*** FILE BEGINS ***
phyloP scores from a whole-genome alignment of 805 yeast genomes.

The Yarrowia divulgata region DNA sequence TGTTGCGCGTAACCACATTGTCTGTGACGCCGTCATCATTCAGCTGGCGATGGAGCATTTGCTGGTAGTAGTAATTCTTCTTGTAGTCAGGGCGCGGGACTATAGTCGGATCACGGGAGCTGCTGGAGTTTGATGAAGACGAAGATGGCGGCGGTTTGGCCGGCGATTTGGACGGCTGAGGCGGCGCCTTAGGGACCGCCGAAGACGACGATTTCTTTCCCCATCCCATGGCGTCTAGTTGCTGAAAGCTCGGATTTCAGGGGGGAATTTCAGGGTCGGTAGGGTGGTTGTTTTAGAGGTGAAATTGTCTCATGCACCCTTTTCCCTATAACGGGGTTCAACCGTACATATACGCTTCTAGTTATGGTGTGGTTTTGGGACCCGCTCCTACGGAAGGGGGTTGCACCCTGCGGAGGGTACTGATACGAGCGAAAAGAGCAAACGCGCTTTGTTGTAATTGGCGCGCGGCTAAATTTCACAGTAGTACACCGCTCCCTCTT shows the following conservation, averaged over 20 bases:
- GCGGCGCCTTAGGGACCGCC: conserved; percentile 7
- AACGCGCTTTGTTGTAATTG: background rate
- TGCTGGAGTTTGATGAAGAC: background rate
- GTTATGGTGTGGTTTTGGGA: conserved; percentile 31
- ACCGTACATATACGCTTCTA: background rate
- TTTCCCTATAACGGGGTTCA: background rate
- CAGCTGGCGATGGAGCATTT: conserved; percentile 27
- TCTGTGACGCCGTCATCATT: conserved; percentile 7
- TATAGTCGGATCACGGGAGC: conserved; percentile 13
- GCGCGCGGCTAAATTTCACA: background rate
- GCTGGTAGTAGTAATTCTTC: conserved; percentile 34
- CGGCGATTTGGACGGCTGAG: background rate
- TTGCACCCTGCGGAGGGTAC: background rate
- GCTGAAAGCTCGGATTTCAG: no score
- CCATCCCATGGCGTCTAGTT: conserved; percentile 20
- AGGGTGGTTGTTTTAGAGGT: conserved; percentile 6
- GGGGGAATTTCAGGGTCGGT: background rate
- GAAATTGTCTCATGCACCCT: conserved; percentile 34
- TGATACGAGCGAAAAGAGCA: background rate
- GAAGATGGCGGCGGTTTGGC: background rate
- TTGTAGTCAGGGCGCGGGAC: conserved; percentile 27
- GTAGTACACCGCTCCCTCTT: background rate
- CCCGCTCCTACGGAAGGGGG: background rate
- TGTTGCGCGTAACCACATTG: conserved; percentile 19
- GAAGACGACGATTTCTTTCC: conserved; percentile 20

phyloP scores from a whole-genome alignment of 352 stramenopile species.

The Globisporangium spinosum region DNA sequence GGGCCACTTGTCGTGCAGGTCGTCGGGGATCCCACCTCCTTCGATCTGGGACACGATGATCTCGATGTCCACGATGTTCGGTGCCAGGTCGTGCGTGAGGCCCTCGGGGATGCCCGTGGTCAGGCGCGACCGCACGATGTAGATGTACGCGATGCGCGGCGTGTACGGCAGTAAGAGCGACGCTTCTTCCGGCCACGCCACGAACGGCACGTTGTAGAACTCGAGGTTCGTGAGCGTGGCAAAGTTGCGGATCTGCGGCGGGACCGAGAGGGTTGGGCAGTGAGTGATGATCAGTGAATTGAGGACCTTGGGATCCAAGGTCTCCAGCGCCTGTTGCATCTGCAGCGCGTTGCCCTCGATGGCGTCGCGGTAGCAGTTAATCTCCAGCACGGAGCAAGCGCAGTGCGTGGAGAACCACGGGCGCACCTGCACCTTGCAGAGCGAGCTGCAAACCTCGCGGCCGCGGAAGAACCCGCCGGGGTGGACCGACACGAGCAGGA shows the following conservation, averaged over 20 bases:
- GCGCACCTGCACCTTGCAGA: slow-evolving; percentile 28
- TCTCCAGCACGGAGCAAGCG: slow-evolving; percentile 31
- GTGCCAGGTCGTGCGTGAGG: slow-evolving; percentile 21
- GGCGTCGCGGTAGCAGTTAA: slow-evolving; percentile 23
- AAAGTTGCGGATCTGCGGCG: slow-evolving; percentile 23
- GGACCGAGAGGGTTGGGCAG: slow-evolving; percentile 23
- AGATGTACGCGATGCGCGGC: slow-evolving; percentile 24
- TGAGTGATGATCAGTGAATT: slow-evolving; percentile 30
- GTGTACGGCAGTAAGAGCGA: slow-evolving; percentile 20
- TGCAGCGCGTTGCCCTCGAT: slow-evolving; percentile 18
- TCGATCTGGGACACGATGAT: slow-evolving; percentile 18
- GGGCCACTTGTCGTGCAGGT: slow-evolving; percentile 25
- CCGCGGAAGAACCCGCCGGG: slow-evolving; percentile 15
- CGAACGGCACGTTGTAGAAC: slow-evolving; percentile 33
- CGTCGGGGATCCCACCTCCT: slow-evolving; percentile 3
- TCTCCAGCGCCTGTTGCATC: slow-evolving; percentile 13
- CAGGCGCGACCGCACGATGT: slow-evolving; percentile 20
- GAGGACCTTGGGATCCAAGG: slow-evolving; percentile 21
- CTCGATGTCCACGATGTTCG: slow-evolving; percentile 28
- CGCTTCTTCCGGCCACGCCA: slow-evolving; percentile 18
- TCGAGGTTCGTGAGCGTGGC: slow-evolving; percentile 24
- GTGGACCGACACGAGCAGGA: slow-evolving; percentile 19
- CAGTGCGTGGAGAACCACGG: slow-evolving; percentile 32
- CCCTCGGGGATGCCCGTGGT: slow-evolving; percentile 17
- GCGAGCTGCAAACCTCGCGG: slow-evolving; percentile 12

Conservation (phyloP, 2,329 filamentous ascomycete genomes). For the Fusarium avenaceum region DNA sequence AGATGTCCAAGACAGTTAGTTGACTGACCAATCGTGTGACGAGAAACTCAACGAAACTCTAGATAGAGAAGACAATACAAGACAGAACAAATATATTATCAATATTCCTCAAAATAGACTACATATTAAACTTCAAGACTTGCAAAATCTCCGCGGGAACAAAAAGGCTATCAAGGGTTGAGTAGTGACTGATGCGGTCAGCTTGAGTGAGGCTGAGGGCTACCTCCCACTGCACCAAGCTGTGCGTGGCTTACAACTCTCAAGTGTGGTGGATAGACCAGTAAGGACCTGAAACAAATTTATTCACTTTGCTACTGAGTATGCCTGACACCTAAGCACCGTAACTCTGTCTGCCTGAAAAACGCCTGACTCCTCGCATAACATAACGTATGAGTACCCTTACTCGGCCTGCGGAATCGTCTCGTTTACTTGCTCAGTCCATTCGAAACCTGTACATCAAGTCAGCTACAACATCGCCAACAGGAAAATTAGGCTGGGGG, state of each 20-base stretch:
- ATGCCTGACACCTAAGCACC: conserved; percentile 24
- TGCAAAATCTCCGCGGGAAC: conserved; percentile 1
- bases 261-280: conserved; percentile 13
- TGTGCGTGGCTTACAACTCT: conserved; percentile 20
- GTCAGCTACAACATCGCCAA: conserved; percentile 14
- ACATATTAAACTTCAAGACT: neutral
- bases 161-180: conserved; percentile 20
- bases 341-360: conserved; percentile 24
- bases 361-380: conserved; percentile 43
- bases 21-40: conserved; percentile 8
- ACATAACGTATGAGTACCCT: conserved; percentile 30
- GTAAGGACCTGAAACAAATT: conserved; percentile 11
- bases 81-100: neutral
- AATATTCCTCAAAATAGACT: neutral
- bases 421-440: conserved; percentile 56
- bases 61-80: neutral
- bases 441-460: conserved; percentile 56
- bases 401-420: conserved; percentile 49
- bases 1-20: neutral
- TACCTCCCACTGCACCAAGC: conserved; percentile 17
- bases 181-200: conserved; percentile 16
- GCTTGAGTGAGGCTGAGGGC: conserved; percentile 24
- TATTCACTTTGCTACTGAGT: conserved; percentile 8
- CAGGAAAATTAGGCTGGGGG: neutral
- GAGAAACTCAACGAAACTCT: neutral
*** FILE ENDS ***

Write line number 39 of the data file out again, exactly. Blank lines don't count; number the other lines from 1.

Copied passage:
- TGCAGCGCGTTGCCCTCGAT: slow-evolving; percentile 18